Friday, March 24, 2017

Psychitzo, psychitso, skitso, schizophrenia-------

Today I had coffee over in Redmond with Lisa. I met her when I spoke to the NAMI Eastside public policy committee about SB 5706. Lisa has been on the same lonely journey as all of us. I know she'll be sharing her story with all of us on Support SB 5706 soon.
She is supporting our bill because she's been there. Her daughter is now an adult and still struggles. Lisa said something profound that is relevant to the long term impact of our work:
"Now that our daughter is in her 20s, mental health is asking where the family is. We say, we have been here all along, but you kept pushing us away ever since this all began almost 10 years ago. "
Our state mental health system has an absurd logic of not letting parents of 13 year olds make medically necessary decisions for their minor children, but coming to the parents of a young adult with mental illness who is unable to take care of herself.
This inability to supportively launch our children who struggle starts at age 13 when the state starts sending the message to children that they are on their own. It continues in jailing our mentally ill instead of treating them and killing our sons and daughters who suffer from psychotic episodes we seem to be unable to prevent.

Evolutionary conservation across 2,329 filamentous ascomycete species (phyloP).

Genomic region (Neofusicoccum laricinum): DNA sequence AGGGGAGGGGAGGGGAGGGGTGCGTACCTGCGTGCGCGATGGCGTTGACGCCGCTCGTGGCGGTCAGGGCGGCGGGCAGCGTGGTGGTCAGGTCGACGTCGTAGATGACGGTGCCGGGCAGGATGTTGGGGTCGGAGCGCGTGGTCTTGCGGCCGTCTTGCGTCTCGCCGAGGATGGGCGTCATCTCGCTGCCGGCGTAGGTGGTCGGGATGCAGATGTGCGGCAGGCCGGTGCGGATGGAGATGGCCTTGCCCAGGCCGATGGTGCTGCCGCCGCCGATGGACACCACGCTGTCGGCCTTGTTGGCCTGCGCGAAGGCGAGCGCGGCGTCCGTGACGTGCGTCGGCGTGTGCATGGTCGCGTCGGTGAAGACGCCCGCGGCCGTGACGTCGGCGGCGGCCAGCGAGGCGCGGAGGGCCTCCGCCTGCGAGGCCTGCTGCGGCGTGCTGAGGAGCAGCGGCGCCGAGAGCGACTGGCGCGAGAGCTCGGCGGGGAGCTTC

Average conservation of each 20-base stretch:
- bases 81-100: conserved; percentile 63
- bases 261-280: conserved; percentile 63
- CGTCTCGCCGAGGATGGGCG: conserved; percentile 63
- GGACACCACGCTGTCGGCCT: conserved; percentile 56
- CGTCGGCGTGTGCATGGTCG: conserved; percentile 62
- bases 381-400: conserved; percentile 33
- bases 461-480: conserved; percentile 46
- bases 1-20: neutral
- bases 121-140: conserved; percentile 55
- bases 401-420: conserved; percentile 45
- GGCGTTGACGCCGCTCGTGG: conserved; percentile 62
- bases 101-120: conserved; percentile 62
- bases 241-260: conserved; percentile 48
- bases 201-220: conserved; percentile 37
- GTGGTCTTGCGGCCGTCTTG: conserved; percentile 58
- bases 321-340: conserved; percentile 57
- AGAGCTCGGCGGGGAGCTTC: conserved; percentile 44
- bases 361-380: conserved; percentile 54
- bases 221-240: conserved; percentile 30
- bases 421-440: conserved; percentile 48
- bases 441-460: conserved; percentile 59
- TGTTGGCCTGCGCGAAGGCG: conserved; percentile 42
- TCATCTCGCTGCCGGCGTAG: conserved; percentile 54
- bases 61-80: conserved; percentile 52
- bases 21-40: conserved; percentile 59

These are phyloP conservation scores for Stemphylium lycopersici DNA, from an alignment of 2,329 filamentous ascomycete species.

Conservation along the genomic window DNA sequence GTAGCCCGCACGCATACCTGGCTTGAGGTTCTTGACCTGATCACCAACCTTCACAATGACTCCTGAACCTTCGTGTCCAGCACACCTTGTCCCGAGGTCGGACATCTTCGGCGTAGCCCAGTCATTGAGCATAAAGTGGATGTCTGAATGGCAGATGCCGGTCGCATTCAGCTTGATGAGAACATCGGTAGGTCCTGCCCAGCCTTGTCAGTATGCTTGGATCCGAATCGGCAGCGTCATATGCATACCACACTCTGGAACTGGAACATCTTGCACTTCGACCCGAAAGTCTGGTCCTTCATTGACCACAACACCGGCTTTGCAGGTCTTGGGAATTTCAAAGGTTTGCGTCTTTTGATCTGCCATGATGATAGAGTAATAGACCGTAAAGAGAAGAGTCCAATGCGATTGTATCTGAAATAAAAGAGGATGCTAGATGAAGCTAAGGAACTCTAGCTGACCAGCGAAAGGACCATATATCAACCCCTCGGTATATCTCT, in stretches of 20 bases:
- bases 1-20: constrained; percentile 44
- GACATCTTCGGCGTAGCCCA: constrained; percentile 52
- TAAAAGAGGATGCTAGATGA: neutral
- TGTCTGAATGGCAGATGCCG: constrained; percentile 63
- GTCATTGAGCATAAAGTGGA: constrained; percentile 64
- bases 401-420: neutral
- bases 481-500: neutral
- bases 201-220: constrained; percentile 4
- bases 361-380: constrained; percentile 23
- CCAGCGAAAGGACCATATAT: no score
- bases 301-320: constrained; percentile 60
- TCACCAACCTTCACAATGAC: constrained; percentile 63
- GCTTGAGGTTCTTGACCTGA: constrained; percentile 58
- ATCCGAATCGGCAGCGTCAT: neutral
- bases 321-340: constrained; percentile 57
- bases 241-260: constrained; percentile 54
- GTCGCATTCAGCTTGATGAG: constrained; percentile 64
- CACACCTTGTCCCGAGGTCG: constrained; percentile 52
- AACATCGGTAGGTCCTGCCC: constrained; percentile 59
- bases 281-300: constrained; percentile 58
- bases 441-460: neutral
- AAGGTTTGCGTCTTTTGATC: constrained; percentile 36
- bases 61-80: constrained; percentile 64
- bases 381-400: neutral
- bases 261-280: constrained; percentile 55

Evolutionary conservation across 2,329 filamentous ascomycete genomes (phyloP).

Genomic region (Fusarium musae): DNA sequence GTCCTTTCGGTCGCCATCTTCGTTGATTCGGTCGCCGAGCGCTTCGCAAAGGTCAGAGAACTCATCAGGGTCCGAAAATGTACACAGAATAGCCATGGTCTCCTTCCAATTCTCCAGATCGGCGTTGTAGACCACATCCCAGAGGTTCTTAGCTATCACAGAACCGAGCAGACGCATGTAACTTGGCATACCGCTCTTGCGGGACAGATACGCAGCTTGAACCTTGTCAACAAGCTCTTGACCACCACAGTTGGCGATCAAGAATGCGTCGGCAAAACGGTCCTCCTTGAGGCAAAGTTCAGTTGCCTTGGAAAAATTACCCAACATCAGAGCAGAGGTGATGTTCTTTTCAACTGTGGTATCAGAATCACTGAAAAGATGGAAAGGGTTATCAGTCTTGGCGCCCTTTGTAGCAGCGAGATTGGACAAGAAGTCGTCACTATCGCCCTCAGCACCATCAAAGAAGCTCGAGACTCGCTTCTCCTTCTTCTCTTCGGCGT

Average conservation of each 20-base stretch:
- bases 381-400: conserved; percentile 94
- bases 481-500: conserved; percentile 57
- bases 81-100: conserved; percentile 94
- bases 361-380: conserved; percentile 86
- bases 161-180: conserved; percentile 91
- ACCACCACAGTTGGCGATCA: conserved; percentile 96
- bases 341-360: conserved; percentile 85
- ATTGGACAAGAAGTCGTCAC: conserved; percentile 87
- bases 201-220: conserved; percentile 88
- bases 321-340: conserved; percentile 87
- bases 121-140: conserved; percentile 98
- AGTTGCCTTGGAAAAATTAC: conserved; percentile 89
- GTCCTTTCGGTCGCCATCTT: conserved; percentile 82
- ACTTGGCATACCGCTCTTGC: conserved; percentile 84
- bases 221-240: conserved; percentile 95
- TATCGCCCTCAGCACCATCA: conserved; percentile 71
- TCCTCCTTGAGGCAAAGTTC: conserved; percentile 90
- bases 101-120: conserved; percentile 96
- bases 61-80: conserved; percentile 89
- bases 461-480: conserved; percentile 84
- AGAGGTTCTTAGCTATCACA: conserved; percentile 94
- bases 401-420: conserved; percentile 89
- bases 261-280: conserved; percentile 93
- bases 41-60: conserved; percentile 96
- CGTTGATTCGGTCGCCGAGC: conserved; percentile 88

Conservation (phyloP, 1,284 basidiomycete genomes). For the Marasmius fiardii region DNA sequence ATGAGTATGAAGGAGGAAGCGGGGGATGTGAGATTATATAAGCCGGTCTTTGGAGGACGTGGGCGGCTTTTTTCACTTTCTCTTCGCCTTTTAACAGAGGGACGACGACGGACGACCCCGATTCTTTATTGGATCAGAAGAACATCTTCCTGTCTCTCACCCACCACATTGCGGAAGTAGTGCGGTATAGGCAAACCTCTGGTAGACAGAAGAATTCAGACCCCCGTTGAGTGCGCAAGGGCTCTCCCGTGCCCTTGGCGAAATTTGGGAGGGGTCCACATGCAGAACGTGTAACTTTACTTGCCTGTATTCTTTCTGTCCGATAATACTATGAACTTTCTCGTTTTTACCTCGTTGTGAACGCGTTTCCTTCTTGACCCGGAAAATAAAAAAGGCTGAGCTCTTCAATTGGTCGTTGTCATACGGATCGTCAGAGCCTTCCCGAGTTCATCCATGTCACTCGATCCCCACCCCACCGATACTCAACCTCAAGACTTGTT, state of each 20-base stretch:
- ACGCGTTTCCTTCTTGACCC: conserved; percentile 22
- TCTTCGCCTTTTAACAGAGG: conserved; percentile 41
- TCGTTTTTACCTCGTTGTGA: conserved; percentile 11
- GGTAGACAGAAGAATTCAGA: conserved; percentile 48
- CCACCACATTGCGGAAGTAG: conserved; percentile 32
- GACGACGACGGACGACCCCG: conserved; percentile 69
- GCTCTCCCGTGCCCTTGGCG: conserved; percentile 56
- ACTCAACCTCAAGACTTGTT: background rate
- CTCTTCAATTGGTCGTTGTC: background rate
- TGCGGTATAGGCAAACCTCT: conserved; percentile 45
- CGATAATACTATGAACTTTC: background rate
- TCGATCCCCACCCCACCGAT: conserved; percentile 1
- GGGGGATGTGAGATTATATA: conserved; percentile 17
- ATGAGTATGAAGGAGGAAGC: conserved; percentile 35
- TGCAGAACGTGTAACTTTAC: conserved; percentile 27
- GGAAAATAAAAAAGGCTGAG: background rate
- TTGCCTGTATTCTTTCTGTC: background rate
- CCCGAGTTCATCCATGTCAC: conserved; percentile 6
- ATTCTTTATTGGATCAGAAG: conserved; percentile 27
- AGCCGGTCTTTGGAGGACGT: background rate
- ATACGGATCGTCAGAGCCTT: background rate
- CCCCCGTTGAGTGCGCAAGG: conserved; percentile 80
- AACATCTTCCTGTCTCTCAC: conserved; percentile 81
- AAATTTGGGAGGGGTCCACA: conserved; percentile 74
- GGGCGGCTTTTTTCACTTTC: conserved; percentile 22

I'm not speaking in hyperbole about death. The following is from an email I received from NAMI Seattle yesterday:
One of our Youth Mental Health Awareness Month Committee members... "experienced a terrible tragedy. Her brother Alex, who was living with schizophrenia, was killed by police last night [Tuesday] when their family called for assistance in getting him to the hospital. He was unable to be revived after being tased."
My heart aches for the families of children, young and old, who struggle to live with debilitating mental illnesses. I am filled with gratitude to connect with others who share my journey, even if it means the heart breaking condolence shared with a grieving sister because I know if I can see her, she can see me.